We are a commune of inquiring, skeptical, politically centrist, capitalist, anglophile, traditionalist New England Yankee humans, humanoids, and animals with many interests beyond and above politics. Each of us has had a high-school education (or GED), but all had ADD so didn't pay attention very well, especially the dogs. Each one of us does "try my best to be just like I am," and none of us enjoys working for others, including for Maggie, from whom we receive neither a nickel nor a dime. Freedom from nags, cranks, government, do-gooders, control-freaks and idiots is all that we ask for.
It's about scientific integrity and junk science. He insisted that scientists report everything that is wrong with their data and their conclusions - to be their own toughest critics and skeptics and, especially, to report and question their own biases and motivations.
Enough with the overblown Richard Feynman myth. The problem with the Cargo Cult believers (the John Frum Society) whom Feynman mentioned in his graduation address is not that they were "fooling themselves" or failing to note the failure of their efforts to entice treasure-laden cargo planes back to Vanuatu; in fact they were---apparently systematically---doing everything their primitive "science" or belief system allowed. Their problem is they had no one who could think outside the box and recognize the fallacy in their thinking, and yet Feynman doesn't mention this. Instead he goes off on a rambling, inchoate discourse about integrity in science, blah, blah, blah.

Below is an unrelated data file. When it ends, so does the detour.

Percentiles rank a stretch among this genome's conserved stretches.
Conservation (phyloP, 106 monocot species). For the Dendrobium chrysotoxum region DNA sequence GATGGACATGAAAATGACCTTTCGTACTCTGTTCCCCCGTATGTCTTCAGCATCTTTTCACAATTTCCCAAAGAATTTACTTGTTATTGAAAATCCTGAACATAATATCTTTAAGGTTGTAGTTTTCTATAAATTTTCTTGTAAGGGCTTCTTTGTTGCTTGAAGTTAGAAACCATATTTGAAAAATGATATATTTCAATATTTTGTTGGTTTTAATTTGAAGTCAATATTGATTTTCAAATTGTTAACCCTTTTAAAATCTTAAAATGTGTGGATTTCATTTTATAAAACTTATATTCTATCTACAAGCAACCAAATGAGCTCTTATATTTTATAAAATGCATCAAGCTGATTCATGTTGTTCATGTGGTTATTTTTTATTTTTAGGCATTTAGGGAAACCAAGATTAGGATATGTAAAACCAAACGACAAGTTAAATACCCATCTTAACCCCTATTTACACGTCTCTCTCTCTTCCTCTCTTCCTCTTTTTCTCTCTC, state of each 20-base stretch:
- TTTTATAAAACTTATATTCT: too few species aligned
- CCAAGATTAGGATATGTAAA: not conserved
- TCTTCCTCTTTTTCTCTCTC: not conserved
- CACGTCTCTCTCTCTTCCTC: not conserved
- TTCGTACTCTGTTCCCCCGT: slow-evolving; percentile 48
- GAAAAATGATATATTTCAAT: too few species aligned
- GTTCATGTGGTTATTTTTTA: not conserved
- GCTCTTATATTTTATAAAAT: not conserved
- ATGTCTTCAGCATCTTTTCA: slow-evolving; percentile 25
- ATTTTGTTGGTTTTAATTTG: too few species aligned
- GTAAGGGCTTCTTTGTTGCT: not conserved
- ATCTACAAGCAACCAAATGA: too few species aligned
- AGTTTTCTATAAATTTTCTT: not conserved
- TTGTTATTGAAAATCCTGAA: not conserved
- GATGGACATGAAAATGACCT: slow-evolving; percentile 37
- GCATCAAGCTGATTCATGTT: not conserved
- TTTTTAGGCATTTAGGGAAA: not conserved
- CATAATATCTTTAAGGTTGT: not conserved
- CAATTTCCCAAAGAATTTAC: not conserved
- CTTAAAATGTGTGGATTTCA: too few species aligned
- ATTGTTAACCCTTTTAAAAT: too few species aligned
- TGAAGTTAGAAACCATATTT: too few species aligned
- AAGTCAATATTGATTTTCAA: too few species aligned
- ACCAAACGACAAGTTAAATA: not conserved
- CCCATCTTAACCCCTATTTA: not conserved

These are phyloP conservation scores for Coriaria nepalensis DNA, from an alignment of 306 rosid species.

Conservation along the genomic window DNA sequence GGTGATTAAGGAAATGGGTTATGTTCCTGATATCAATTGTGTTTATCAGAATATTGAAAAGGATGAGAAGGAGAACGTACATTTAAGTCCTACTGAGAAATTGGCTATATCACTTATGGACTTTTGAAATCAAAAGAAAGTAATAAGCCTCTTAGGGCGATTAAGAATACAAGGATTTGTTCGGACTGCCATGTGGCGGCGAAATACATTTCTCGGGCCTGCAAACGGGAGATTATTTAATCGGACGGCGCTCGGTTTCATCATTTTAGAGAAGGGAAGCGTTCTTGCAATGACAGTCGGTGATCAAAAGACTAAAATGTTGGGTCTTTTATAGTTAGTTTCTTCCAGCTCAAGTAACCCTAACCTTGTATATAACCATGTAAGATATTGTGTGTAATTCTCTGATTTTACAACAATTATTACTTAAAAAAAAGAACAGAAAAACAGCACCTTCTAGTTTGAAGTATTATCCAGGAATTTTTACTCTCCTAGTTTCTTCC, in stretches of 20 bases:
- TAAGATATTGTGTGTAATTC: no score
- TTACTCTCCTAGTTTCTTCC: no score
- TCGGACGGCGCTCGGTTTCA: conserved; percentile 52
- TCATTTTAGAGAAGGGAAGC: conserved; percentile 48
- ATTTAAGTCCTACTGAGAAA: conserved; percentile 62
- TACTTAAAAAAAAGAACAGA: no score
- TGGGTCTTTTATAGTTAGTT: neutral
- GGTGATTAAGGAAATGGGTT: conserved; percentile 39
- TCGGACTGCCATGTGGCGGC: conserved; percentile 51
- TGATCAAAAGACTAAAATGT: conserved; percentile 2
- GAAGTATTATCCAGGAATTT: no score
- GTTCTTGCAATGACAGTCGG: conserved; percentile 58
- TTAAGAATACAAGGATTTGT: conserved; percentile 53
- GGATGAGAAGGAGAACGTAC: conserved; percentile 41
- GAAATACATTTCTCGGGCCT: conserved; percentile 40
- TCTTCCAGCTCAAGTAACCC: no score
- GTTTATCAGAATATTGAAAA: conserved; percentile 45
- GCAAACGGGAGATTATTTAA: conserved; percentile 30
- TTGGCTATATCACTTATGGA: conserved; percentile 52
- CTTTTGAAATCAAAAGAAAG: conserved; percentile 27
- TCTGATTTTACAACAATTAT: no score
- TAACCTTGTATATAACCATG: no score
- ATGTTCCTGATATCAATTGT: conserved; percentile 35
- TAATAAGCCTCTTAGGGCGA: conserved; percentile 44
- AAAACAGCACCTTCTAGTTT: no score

Also enough with effusive praise for Frank Lloyd Wright, the Adolph Hitler of architectural design. Perhaps I've gotten the wrong impression about him, but from what I've read Wright too often disliked the clients he worked for (or else hated the notion he had to work on commission), ignored his clients needs, and imposed his own tastes and impractical designs on them, whether they liked them or not. A good architect is someone who listens to the people he's working for. Donald Trump would have fired him. I'm sure Romney would have fired him. So would I.
Fred, not to put words in your mouth, but perhaps in high school you were more in love with the idea of being in love with physics than the real thing. Texan, Feynman was pretty much in love with himself. His wager with Victor Weisskopf is revealing. He wagered he'd never become an administrator. Good. I suspect he would have made a terrible muddle of it, unlike the always dependable Weisskopf, who was a giant in whatever endeavor he undertook.